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Parisian-Inspired Flower Shop/Cafe “Sips + Stems” To Open

sipsandstemspromo
Anna Colomb

Parisian-Inspired Flower Shop/Cafe “Sips + Stems” To Open

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Anna Katherine Colomb’s latest project is TCB High Point Sip + Stems, a flower shop/coffee shop at 473 High Point Terrace. 

She hopes to have it open by June.Colomb currently operates TCB Events.

“We are a green floristry and wedding business here in Memphis,” Colomb said. “We’ve just gotten to the point where it’s time to open our first brick-and-mortar store.”

Colomb, who has connections to High Point Terrace via High Point Pizza, noticed that the shopping center had no coffee shop.

TCB High Point Sip + Stems will occupy a space in the back of the center in two bays in the breezeway.

Colomb’s vision for the business is very French. She pictures a Parisian flower shop with a French cafe.

“It will be very clean and white and a lot of beautiful florals [everywhere],” she said. “We’re going to do an awning-style pop-out window on the cafe shop side so that you can sit indoor/outdoor at our bar top.”

The shop will sell jewelry and local arts, and she’ll run her wedding/event business from there. The cafe will have a bar with frozen drinks and will feature Memphis’ first champagne vending machine. It will also offer treats from Two Girls and a Whip, plus vegan and gluten-free items. The cafe will serve traditional coffee drinks, such as French press.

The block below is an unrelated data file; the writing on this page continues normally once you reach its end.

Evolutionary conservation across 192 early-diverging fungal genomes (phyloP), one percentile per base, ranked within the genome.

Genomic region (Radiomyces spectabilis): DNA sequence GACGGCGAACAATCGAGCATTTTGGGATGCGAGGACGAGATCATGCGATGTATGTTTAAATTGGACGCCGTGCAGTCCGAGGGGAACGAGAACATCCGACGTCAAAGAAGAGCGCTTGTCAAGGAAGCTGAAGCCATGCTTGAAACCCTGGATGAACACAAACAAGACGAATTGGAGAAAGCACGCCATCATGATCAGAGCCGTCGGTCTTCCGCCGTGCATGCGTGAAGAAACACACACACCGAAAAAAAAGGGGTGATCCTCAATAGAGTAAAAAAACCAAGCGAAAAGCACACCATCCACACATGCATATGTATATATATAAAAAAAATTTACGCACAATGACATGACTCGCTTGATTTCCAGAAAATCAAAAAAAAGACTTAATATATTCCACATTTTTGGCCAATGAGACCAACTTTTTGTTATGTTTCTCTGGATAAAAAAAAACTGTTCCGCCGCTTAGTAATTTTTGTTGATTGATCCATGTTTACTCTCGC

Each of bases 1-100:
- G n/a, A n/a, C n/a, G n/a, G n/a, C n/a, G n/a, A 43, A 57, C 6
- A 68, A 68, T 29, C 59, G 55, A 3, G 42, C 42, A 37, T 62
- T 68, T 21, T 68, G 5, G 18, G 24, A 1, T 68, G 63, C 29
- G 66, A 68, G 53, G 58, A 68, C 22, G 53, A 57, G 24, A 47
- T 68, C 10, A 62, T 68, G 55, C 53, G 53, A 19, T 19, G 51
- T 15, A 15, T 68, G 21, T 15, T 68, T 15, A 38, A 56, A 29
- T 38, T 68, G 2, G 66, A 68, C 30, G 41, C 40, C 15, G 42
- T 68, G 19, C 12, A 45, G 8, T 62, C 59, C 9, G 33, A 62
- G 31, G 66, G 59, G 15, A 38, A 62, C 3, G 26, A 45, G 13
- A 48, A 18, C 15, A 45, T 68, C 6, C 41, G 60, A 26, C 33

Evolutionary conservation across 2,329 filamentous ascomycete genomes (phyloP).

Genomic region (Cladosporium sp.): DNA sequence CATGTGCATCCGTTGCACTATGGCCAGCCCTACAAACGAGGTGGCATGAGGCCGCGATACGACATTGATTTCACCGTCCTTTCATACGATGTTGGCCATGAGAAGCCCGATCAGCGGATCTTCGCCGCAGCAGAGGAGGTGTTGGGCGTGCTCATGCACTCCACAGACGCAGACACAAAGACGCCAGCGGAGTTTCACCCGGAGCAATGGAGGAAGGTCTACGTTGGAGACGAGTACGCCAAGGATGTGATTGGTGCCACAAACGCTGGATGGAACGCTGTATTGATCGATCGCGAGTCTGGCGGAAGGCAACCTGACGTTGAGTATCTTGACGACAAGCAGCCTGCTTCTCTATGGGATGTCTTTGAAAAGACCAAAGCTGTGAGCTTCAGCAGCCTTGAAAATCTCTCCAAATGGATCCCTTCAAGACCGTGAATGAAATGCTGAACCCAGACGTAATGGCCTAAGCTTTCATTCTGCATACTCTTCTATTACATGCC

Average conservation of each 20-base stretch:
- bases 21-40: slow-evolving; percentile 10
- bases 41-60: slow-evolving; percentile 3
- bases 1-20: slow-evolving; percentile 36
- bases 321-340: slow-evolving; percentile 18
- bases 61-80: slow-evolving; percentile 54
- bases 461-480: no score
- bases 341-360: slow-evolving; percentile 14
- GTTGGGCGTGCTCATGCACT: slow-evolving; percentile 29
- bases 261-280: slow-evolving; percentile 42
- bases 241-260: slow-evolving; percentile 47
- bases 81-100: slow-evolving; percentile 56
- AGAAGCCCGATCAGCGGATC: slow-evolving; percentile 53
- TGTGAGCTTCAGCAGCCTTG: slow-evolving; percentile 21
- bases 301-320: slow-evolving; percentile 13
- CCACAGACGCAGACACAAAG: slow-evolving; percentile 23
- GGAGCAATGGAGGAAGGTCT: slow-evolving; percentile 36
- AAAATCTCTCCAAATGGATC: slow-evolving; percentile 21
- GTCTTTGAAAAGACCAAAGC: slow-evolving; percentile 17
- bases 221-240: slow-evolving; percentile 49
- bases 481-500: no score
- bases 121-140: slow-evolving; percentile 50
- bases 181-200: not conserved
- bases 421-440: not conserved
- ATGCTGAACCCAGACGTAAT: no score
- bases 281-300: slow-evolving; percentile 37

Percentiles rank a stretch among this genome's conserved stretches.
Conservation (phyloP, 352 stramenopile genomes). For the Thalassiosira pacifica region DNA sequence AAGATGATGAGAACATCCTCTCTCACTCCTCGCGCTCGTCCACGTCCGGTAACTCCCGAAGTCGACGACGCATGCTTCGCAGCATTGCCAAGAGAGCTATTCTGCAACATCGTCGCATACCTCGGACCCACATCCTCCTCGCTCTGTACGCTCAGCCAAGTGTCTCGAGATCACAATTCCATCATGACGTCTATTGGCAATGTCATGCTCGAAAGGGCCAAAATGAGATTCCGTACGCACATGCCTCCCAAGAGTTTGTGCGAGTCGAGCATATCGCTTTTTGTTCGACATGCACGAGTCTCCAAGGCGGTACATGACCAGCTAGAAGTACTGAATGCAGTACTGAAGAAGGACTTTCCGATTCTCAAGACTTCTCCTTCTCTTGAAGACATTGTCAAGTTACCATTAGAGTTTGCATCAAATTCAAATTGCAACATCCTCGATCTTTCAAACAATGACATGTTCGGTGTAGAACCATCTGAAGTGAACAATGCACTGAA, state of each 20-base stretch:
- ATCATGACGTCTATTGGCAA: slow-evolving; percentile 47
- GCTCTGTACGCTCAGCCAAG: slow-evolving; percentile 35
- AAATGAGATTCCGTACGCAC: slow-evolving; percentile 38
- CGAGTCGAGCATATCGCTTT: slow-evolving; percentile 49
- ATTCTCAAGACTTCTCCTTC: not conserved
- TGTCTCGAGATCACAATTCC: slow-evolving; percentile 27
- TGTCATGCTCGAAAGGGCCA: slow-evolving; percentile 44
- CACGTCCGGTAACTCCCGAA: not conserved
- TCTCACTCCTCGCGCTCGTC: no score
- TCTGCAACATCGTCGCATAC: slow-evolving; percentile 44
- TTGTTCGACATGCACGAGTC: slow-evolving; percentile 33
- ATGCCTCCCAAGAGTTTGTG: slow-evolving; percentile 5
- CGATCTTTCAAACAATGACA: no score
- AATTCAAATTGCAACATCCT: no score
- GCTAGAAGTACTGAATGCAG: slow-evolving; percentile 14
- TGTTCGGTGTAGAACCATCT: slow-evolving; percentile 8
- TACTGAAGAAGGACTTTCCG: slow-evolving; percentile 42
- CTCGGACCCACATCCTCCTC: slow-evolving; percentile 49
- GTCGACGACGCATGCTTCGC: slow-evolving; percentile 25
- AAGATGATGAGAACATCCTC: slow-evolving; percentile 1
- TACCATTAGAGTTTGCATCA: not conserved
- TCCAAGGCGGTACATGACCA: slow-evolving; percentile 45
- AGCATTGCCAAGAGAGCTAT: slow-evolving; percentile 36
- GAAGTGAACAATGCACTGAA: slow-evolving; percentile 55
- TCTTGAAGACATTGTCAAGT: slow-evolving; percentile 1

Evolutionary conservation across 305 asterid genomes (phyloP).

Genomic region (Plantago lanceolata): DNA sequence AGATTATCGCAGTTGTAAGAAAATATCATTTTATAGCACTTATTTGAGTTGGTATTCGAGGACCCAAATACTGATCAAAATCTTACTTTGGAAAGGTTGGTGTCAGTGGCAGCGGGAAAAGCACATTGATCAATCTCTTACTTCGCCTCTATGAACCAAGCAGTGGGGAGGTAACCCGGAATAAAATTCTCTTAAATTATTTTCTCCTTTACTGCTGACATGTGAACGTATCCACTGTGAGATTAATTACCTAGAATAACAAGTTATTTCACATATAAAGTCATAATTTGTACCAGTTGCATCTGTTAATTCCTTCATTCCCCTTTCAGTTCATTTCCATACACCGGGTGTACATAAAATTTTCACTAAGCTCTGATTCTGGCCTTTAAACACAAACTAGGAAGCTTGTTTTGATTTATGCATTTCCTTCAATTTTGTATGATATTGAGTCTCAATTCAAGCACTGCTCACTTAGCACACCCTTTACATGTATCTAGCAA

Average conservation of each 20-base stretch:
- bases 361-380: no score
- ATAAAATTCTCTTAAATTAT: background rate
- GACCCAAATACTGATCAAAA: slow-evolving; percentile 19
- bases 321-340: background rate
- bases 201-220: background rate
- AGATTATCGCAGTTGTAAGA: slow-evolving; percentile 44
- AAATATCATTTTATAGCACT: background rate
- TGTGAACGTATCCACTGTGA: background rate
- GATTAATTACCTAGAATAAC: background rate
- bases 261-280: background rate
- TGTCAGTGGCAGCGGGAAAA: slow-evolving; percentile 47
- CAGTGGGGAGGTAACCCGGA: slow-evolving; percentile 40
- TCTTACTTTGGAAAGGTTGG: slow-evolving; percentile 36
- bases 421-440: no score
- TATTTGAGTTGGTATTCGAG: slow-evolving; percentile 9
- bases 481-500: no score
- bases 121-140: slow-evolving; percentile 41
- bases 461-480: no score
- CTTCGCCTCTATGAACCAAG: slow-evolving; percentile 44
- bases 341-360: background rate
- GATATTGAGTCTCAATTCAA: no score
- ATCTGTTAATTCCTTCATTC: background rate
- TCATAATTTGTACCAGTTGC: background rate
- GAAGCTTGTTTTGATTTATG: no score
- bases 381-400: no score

Colomb said she plans to hold anti-racism workshops out of the shop. Her vision is for the greater good.

“We’re just really excited to teach people from the beginning that you can structure a business to be for your employees,” she said. “You can pay a living wage, and that success and profitability is not dictated by capitalism alone. It is dictated by the immediate nature of how you treat the people that work for you.”

Colomb said she saw the High Point Terrace shopping center as something of a throwback.

“That neighborhood is so enormously supportive of that little shopping strip. That comes from a culture of the 1950s and the ’60s, where you would have had those kinds of little strips supported by the neighborhoods immediately surrounding them,” she said. “In the advent of big box stores, obviously, that culture of supporting the super uber-local business has kind of gone out of the window. The High Point Terrace neighborhood has never lost that — they never fell out of touch with that hyper local, business-supporting kind of culture. So, I just knew it was a good place to be because of the neighborhood culture and the neighborhood support of that mom-and-pop local environment. I said I would be a fool not to come here.”

shop interior

To view the full article click here

Find Anna on Instagram @thebelievablebelle

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